Few people outside of France have heard of Les Sybelles, but it's a big ski area with some big skiing. By Alf Alderson France and skiing – think Three Valleys, Espace Killy, Paradiski and any number of other huge, interlinked ski areas. Or maybe not… Maybe think Les Sybelles instead. Heard of it? Not many skiers from outside France have, yet it’s one of the biggest ski areas in a nation with some ski resorts that are the size of small countries (I kid you not – were the Three Valleys a country it would be bigger than at least two of the planet’s smaller nations). ‘Les Sybelles’ consists of six linked ski resorts in the Maurienne massif;…

THE REAL WILD WEST – JUST ASK HOLLYWOOD

Alf Alderson discovers the real wild west in Telluride, Colorado Driving down Telluride’s wide main strip, otherwise known as Colorado Avenue, is quite an experience; authentic western-style hotels, bars and restaurants line the street, the snow draped ridges and peaks of the San Juan Mountains line the horizon and the steep ski runs of the town’s high altitude ski resort snake down to the edge of town – throw in a Hollywood star lounging about on the corner of Colorado and Aspen and it all becomes slightly surreal. “Look, look, it’s Samuel L. Jackson!” I cry to my buddy Tom. “Nah, it can’t be…” “You didn’t see, you’re driving…let’s turn back and check”. After all, it’s…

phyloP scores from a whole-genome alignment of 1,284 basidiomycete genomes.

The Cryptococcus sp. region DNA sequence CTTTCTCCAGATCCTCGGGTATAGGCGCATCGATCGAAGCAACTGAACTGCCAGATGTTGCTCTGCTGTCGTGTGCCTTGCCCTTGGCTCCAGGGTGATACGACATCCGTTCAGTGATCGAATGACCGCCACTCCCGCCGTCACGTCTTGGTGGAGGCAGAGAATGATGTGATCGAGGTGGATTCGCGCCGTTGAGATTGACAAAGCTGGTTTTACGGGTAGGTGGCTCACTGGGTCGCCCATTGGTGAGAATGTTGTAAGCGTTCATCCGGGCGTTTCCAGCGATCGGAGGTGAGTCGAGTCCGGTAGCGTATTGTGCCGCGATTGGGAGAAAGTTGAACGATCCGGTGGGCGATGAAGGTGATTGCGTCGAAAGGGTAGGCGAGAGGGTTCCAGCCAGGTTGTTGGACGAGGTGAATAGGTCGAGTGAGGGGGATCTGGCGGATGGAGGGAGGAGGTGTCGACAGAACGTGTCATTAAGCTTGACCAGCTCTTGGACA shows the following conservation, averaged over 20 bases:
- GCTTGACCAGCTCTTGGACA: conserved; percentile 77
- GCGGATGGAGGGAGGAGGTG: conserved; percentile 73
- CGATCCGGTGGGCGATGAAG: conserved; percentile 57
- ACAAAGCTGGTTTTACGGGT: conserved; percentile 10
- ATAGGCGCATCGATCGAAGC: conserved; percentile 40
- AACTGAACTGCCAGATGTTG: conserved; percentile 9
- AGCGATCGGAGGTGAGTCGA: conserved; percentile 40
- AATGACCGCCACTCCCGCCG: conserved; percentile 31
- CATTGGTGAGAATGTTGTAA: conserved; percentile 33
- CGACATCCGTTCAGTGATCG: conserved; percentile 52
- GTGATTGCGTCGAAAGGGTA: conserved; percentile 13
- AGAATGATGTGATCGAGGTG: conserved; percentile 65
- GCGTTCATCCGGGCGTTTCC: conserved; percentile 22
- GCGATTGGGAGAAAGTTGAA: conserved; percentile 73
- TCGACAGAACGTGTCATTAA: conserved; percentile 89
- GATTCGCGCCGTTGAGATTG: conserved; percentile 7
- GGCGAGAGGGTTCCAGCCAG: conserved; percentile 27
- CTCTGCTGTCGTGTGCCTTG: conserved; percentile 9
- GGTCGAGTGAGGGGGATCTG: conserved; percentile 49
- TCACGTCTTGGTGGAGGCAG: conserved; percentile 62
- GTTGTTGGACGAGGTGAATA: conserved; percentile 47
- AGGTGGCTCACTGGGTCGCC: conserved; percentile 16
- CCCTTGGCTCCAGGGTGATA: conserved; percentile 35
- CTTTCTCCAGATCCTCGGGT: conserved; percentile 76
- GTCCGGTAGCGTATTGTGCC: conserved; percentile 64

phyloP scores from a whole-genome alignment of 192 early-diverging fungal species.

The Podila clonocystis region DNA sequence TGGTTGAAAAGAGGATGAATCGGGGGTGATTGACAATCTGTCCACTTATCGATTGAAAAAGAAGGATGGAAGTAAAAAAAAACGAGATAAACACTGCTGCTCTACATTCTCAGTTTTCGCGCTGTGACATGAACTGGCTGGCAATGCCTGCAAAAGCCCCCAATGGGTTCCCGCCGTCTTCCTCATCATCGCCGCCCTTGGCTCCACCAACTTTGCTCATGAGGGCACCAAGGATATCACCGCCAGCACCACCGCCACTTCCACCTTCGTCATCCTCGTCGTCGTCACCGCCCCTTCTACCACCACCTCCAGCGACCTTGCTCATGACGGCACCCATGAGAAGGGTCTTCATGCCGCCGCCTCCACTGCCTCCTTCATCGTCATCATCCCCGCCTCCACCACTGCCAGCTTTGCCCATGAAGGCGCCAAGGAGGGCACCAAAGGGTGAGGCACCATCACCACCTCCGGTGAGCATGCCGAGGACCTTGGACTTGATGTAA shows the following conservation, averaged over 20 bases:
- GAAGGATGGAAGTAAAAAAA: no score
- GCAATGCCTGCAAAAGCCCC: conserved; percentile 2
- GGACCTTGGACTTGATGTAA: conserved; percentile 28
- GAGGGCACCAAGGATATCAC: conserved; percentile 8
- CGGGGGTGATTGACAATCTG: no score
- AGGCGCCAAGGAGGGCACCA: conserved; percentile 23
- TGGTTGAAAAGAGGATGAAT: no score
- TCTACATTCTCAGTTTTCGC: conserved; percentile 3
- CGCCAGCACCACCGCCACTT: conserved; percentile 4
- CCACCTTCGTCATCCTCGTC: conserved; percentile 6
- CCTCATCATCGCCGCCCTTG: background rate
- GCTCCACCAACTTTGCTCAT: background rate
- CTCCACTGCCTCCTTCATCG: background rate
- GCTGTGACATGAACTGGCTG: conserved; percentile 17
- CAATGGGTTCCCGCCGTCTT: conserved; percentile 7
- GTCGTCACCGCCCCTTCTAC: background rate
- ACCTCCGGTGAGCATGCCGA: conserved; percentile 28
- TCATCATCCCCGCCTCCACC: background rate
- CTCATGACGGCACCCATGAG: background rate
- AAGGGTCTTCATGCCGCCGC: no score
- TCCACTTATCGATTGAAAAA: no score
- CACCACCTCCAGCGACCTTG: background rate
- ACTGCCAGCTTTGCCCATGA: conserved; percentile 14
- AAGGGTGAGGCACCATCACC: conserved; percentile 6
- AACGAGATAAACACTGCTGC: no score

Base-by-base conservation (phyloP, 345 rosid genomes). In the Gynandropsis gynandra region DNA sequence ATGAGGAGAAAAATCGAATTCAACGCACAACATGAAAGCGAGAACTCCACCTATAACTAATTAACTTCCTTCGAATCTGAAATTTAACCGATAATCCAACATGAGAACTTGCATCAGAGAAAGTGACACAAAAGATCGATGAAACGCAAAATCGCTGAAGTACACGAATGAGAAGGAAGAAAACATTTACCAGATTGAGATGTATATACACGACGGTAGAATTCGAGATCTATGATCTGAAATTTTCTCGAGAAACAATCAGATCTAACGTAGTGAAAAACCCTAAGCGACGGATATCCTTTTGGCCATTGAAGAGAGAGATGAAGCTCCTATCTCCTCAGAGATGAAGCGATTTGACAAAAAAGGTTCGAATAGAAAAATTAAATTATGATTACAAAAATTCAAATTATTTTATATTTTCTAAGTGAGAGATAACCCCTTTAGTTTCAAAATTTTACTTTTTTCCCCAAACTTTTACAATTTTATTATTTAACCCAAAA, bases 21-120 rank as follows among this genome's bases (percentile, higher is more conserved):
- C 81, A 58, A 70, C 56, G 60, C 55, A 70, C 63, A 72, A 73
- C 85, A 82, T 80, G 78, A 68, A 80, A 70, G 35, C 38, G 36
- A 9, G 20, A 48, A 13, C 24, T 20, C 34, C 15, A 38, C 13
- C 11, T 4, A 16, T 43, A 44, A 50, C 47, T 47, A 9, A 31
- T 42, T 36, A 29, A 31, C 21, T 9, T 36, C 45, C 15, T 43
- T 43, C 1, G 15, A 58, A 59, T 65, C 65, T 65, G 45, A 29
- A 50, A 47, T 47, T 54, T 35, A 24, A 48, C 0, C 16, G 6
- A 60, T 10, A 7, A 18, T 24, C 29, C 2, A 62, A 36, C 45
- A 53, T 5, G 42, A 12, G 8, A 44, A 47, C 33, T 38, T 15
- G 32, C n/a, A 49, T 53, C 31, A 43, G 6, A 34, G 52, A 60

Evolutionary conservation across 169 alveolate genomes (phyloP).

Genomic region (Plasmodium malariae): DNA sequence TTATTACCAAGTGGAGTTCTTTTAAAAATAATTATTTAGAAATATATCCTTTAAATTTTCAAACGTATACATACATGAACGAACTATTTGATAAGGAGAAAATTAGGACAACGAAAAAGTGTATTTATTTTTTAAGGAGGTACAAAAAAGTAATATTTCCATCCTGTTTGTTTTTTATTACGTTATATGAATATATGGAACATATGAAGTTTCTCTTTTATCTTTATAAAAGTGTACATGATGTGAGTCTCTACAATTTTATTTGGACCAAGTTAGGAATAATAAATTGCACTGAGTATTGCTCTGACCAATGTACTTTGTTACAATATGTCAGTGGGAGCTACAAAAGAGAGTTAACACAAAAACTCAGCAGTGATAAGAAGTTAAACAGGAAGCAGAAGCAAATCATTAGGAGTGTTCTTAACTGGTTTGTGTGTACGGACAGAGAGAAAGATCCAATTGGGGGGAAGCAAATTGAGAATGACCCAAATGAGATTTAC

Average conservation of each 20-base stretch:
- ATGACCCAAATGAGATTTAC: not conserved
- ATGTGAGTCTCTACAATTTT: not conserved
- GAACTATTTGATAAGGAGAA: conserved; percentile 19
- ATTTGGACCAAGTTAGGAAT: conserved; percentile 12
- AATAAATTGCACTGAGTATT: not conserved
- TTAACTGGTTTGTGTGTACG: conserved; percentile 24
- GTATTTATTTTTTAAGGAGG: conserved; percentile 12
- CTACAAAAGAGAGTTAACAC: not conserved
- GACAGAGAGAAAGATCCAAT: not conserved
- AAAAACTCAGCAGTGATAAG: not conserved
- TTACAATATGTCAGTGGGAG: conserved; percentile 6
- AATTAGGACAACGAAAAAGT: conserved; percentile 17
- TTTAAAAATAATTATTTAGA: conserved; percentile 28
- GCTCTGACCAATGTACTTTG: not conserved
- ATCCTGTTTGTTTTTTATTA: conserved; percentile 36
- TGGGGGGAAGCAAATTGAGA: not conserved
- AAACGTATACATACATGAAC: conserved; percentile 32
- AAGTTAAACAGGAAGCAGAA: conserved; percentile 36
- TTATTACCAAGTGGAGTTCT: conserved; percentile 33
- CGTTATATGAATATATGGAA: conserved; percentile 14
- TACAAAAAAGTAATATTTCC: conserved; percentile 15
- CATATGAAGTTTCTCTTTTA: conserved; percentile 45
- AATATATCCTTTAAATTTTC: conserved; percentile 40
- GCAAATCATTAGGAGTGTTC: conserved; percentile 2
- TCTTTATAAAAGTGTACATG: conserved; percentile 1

ELECTRIC FAT BIKING IN LES DEUX ALPES

I’m standing at the bottom of the Vallée Blanche chairlift at 1600-metres in Les Deux Alpes; fresh snow lies all around but despite my ski wear I’m not going skiing. Today I’m mountain biking on the snow instead; and I’m doing it the easy way, with an electric fat bike. Huge balloon tyres ensure a good grip on the snow and, best of all, the Bafang 8Fun motor ensures the hills are conquered with ease. I’m riding with Sylvain Marulaz, an ‘Accompagnateur en Montagne’ who, after guiding mountain bikers around the superb range of trails at Les Deux Alpes in summers decided to combine the upsurge in popularity in fat bikes and electric bikes to offer a winter…

THE END OF THE ROAD

As a ski resort Bonneval-sur-Arc is technically quite wee, with just 25km of pistes and 1200m of vertical; but let’s stop there. A ‘mere’ 1200m of vertical has its advantages when the resort in question sits at 1800 metres and its slopes are north facing, and you’re not likely to be driving all the way to the Bonneval just to skoot around on 25km of pistes. Because it is a long drive to get here, up into the Vanoise National Park from Modane, past Val Cenis and snaking along a high mountain road to get, eventually, to this little village at the end of the road to nowhere. I was here to have a poke around the freeride…